In order to ensure a successful outcome for this type of collaborative effort, it takes the cooperation of several organizations, agencies, and media outlets. News radio 910 WSBA and News 21 were a significant part of the success of this initiative, along with many others. Although Lt. David M. Godfrey from the local Sheriff’s Department took the lead in this effort, other partners from the criminal justice system—such as York County Adult Probation and Parole, Pennsylvania State Police, Prothonotary, Clerk of the Court of Common Pleas, and the County District Attorney’s Office—all played key roles in ensuring that there were no gaps in the process. Just as important as the key players to the overall success of this project were the many staff members from the local government service providers, non-profits, and the York Council of Church’s—all who supported this initiative and agreed to help ensure its success by providing on-the-scene support services to anyone in need. Participants included: New Life for Girls, PA CareerLink, Catholic Harvest Food Pantry, Healthy York Network, Community Progress Council’s Foster Grandparent Program, York County Prison Treatment Services, York/Adams County Drug & Alcohol Program, and The Father’s Workshop of York County. Many of those who came in left in better spirits—freed from the burden of an outstanding warrant. For the few who were subject to arrest, they were quietly escorted out of the church and transported to confinement. In keeping with the overall tone of respect and dignity, none were handcuffed in the church, and all were assured that they would still be given favorable consideration for voluntarily turning themselves in.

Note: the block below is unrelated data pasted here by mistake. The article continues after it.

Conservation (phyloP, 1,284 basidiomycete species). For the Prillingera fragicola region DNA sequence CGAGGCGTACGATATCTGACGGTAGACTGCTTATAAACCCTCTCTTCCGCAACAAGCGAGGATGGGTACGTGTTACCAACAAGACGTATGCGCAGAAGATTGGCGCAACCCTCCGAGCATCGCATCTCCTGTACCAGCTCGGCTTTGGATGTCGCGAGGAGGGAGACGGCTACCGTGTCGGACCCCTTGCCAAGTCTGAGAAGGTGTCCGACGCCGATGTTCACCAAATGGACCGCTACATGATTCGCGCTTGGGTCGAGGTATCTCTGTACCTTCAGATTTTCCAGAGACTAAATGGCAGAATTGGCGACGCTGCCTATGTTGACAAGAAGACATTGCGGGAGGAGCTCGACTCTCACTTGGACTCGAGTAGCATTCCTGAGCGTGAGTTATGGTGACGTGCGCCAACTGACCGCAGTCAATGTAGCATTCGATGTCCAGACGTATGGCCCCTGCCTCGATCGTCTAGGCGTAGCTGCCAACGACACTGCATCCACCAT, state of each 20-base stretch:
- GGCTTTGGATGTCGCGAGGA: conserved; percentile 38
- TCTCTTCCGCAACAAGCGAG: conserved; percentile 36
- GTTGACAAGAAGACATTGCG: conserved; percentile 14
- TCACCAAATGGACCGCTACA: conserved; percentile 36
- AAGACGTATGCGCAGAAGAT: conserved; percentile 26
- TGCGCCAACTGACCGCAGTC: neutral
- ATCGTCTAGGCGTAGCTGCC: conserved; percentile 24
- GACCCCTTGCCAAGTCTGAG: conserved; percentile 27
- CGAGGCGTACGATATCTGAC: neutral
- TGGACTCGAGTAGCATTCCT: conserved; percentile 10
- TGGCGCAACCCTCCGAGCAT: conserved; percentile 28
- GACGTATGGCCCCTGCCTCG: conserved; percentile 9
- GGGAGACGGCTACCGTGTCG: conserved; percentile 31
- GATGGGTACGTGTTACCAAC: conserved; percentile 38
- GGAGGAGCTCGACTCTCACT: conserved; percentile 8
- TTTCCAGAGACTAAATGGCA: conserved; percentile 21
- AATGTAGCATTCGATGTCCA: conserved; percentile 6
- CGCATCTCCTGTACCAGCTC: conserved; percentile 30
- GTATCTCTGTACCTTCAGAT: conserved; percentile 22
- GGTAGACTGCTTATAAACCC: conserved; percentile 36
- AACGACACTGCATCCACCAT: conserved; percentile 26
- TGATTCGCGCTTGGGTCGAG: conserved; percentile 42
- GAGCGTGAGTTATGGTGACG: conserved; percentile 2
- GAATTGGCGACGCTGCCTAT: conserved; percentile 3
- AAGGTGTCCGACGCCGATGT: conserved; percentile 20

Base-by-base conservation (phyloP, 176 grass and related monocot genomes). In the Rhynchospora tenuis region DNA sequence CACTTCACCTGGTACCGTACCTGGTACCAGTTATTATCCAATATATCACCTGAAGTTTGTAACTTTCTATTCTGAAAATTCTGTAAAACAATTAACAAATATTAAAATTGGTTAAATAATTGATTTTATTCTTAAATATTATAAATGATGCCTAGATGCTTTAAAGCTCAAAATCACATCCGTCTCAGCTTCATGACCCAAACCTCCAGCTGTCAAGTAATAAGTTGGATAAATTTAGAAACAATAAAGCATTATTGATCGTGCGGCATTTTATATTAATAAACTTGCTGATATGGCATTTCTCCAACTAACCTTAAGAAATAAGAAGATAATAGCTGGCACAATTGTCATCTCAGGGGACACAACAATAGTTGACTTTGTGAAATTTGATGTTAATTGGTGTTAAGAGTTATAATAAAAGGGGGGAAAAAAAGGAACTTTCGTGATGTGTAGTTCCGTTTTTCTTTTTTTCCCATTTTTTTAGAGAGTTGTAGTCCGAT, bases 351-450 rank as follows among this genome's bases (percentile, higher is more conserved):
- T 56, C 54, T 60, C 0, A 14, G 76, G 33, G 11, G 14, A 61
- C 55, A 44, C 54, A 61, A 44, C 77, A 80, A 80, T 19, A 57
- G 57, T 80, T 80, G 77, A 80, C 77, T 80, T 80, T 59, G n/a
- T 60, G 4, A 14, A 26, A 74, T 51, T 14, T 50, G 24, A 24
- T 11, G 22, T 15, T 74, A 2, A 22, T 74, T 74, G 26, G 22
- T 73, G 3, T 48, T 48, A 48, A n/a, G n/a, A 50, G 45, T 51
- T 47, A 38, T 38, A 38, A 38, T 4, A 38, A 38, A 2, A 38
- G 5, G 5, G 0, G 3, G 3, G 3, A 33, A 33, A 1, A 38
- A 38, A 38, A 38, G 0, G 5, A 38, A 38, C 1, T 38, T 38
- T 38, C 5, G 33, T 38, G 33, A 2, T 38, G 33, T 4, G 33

Over the course of 2 days, a total of 450 people voluntarily surrendered to 986 outstanding warrants. As the project came to an end on the second day, the sanctuary was still filled with 115 individuals who were instructed by one of the judges to report on a specific date to the local court house to address their outstanding warrants with the same opportunity for favorable consideration. Over $10,000.00 was collected within these 2 days, with additional funds being paid through approved payment plans. The 986 warrants included 215 Court Of Common Pleas Bench Warrants and 771 District Magistrate Warrants. Twenty-four Felony Warrants, 87 Misdemeanor Warrants, and 735 Summary Warrants were cleared. Astoundingly, there were individuals who traveled from Florida, Georgia, and Oklahoma who had received warrants in the past and never reconciled them prior to leaving the area. Their parents or family members had received the notice in the mail and convinced them that the time had come to take care of their longstanding issue with the courts.